NEW YORK (Reuters) – Andrew Forrest, the chairman and founder of Australian miner Fortescue Metals, said on Tuesday he does not believe his company should shy away from investing in countries with troubled human rights records.
Forrest, who returned to helm the company last month, cited the example of the Democratic Republic of Congo, where some cobalt mines employ slave labor. Cobalt is an important component in lithium-ion batteries used in electric vehicles, smart phones and laptops.
“Should we not invest in that industry because there is modern slavery?,” he asked, during a presentation to the Reuters Events Global Energy Transition conference in New York.
“Or should we invest in it hard and insist that every industry, and consumers of that cobalt, agree there is a standard and should not buy cobalt from any other organization that doesn’t hold the same standard?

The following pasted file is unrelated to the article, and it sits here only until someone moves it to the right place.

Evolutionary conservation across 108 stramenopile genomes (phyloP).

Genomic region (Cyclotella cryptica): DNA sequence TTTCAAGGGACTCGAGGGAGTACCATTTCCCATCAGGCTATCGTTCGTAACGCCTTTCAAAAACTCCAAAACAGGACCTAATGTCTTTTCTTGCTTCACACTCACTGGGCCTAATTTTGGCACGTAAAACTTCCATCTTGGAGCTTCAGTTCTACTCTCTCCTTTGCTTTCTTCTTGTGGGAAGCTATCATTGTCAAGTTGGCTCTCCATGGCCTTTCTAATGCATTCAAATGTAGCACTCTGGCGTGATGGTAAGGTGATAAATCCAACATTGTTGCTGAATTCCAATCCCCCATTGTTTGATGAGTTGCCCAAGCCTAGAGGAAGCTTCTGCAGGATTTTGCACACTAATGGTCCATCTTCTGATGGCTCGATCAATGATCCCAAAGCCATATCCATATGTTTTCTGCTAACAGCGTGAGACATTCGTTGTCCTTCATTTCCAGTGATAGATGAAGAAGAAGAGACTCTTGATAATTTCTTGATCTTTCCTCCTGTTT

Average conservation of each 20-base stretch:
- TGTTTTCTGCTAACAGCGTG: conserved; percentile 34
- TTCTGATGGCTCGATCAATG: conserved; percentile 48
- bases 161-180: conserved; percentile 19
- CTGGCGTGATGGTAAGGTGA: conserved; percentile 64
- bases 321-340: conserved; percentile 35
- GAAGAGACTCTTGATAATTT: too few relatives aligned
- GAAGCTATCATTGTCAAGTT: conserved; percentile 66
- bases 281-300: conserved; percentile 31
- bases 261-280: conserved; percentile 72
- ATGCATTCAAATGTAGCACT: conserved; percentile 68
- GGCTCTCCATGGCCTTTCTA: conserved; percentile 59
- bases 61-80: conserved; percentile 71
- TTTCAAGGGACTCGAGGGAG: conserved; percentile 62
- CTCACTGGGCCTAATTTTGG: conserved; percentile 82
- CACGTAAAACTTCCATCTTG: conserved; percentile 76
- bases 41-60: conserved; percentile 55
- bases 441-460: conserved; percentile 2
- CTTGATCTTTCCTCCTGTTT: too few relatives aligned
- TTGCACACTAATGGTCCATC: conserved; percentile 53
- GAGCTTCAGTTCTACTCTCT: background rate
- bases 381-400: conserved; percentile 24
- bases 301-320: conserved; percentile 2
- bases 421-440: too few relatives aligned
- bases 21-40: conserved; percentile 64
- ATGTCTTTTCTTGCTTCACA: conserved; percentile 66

“I am a person who would rather engage and bring up standards than walk away,” said Forrest.
Fortescue is the world’s fourth-largest iron ore producer and is also investing in the production of so-called “green hydrogen”, a low emissions fuel that it hopes will help it decarbonize its mining operations.
Forrest said he believed a top threat to the world’s climate is “unabated greenwashing” by mining and energy companies, because it gives the public and investors a false sense of progress in efforts to cut greenhouse gas emissions.
“One of the biggest threats, if not the biggest threat, to our climate is to continue to allow unabated greenwashing,” he told the conference.
Forrest said he had asked the U.S. Securities and Exchange Commision to investigate dubious corporate claims about social and environmental governance.
(Reporting by Richard Valdmanis; editing by Richard Pullin)